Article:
## Abstract

In this article we propose a methodology for the calculation of an international reserves variation threshold that defines the lending decisions of international creditors to developing countries. If the change in net international reserves of the borrowing variation is above that of the threshold, the creditors are willing to lend more. Otherwise, if that change is below the threshold, there will be capital flight. Such a threshold depends on the stocks of debt and international reserves, as well as on the perception of the default risk of the country to honour its debts. Using that threshold, we perform a counterfactual exercise to calculate the time series of international reserve levels that minimize the total cost of reserves holding, namely, the cost of possible illiquidity of the country plus the opportunity cost of holding international reserves. We illustrate the methodology by applying it to five Latin American countries: Argentina, Brazil, Chile, Mexico and Peru.

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## Notes

We will use

*ϕ*= 0.44 for this parameter value, as suggested in Duffie and Singleton (2003), p. 124.We will take values between 5% and 15% of the GDP.

This can be measured as the sum of the average normal risk premium (average normal EMBI spread) and the term premium (difference between the three-year U.S. Treasury bond and the US T-bill rate).

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## Appendices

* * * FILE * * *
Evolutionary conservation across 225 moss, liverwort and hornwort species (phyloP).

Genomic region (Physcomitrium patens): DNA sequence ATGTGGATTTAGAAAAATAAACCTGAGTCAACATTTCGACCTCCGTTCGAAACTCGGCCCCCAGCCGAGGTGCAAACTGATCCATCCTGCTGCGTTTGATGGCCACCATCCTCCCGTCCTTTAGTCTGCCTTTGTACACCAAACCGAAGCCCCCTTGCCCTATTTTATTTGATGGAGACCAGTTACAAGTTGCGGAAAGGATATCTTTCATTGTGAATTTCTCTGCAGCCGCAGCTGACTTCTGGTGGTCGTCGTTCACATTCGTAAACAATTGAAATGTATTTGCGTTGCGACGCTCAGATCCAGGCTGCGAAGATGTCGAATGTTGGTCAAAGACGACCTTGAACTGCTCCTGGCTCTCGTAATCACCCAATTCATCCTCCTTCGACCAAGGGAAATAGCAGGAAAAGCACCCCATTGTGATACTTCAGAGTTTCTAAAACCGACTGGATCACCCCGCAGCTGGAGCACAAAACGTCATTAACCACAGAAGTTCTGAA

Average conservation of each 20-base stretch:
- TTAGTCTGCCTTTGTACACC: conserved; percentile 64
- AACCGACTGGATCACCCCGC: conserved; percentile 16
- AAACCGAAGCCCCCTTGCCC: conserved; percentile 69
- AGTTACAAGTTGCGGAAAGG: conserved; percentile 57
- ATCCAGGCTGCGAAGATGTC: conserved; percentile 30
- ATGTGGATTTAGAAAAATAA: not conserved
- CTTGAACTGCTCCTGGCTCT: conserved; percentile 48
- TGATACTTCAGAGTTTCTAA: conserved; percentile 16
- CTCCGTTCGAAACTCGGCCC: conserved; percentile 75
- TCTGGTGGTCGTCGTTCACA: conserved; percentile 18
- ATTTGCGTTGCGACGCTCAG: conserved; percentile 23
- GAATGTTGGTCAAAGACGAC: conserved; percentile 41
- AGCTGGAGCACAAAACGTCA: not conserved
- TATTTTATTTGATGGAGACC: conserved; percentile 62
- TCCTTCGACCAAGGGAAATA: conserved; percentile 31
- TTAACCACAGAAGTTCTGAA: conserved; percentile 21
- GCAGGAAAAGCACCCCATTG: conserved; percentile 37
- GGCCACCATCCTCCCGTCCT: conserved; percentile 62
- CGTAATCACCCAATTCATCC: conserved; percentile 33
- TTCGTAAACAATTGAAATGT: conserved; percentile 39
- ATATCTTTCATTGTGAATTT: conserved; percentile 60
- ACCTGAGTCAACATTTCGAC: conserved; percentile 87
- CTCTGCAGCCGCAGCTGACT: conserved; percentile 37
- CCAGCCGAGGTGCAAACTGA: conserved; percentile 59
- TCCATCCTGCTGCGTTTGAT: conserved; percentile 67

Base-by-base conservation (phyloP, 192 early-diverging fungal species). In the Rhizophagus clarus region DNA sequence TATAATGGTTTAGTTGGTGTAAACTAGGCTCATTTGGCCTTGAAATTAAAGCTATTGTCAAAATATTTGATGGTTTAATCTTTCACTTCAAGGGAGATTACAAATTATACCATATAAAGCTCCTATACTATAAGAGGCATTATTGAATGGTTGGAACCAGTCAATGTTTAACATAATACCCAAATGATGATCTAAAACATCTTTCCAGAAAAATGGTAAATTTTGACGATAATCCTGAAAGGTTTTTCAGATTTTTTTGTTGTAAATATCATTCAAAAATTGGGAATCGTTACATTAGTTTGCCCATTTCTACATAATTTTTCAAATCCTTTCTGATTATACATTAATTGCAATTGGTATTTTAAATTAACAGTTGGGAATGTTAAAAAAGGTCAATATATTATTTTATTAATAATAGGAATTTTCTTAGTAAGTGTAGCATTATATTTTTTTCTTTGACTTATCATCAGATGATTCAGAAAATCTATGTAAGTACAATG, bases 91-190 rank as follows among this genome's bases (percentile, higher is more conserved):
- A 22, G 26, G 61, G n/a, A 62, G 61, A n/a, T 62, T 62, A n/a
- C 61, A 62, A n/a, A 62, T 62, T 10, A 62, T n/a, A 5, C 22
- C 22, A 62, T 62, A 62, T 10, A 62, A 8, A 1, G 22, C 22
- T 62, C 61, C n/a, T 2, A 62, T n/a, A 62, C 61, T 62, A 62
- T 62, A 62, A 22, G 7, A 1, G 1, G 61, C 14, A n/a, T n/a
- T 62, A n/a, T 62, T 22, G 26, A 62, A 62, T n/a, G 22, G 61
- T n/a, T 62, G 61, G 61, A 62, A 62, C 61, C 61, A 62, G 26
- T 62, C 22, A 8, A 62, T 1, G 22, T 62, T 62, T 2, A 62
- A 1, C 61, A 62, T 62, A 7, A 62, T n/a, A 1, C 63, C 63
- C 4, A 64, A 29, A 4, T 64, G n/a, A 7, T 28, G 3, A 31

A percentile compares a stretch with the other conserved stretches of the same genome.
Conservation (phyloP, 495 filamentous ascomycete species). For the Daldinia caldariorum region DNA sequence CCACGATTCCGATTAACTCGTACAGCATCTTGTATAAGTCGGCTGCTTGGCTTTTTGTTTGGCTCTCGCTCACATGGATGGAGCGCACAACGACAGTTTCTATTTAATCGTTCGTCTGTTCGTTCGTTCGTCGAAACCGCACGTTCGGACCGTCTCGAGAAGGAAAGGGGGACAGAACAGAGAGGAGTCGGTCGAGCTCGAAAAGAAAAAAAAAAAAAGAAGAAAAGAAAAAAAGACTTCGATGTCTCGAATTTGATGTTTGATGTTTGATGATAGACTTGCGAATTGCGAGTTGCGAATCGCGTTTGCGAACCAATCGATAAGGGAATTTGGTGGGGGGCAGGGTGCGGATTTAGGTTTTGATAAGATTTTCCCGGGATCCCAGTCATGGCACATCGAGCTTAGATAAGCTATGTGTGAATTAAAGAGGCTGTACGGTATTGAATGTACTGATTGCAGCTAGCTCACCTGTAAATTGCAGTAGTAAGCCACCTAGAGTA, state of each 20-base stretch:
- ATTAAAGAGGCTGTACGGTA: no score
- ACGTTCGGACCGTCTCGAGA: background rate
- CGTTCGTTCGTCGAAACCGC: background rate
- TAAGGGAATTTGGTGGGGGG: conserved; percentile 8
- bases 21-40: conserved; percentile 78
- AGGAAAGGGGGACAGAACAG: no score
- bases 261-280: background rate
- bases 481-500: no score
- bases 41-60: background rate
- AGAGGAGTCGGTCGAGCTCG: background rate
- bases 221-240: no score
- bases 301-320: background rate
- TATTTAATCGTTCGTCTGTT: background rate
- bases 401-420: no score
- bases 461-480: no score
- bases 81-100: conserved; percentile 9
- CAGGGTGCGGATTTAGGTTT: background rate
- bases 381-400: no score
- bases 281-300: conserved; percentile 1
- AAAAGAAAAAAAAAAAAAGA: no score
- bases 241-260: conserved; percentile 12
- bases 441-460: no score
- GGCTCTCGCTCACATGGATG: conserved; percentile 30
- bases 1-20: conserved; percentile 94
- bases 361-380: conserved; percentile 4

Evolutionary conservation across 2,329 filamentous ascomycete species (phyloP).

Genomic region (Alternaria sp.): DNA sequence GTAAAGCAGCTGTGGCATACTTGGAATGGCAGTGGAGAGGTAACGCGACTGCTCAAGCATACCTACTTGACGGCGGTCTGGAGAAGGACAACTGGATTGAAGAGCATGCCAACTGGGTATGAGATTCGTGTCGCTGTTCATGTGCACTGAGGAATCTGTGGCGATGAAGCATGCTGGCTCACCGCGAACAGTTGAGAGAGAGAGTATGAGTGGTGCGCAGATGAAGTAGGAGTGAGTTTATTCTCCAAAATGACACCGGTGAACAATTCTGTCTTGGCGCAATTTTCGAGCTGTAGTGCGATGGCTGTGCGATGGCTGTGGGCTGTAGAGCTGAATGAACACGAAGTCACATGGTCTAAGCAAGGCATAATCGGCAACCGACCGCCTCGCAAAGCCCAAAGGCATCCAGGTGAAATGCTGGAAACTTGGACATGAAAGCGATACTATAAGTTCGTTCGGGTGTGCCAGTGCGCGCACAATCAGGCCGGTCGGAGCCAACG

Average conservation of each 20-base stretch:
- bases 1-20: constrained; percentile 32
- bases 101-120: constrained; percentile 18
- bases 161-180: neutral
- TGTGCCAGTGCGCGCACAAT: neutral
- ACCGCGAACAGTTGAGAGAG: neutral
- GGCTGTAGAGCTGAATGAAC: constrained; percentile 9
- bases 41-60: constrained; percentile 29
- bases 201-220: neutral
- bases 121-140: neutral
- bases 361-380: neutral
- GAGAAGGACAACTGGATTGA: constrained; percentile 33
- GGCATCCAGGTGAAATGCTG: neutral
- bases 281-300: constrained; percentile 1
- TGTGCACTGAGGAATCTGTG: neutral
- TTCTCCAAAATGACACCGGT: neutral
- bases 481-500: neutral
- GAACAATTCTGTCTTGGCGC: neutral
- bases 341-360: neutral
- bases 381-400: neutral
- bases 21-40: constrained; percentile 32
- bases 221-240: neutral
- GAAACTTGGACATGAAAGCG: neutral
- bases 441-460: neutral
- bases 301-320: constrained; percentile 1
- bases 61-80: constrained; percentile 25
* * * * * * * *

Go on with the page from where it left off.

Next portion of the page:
### Appendix A: Theoretical model for the threshold

In this appendix we provide a theoretical justification for the existence of a strategy function for loans funding (strategy function for loans and the threshold of IR variation).

A representative international investor with expected utility *u*(*W*) = *W*^{1−γ}, (*γ* ≥ 0 the relative risk aversion coefficient) and initial wealth *L* > 0 (representing the international liquidity for loans) is deciding the rate of increase of loans to a country. The current debt is *D* = 1 and the perceived variation of IR is \(\theta \in \mathbb {R} \). The rate of return of investments in the country in *r* and the recovery rate in case of default of the country is (1 − *τ*). Thus, the investor must decide the optimal level of new total investments in the country \(D^{\prime }\).

The investor assigns a probability *π*(*𝜃*) ∈ [0, 1] to the event “the country defaults”. We will suppose that \(\pi ^{\prime }(\theta )<0\). The final wealth of the investor in case of default is:

and in the case of non-default:

then, the investor problem is:

Using the first order condition for interior solutions and substituting *W*_{1} and *W*_{2} from Eqs. A.1 and A.2 we obtain:

Notice that the function *K*(⋅) contains parameters like risk aversion, interest rate and recovery rate in case of default. In addition to those parameters, the optimal value \(D^{\prime }\) includes the market liquidity *L*. The existence of *f*(⋅) and *ξ* of definition (2.2) is a consequence of the following two propositions.

###
**Proposition A.1**

If *π*(*𝜃*) is a strictly decreasing function, \(\pi (-\infty )=1\) and \(\pi (+\infty )=0\), then *K*(*𝜃*) defined in Eq. A.3 is a strictly increasing function and satisfies \(K(-\infty )=0\) and \(K(+\infty )=+\infty \).

###
*Proof*

The function *r*^{− 1}*τ**π*(*𝜃*)/(1 − *π*(*𝜃*)) is strictly decreasing, since *π*(*𝜃*) is strictly decreasing; thus, *K*(*𝜃*) defined in Eq. A.3 is a strictly increasing function. The other two equalities result from the definition of *K*(*𝜃*) and using the values of *π*(⋅) in \(-\infty \) and in \(+\infty \). □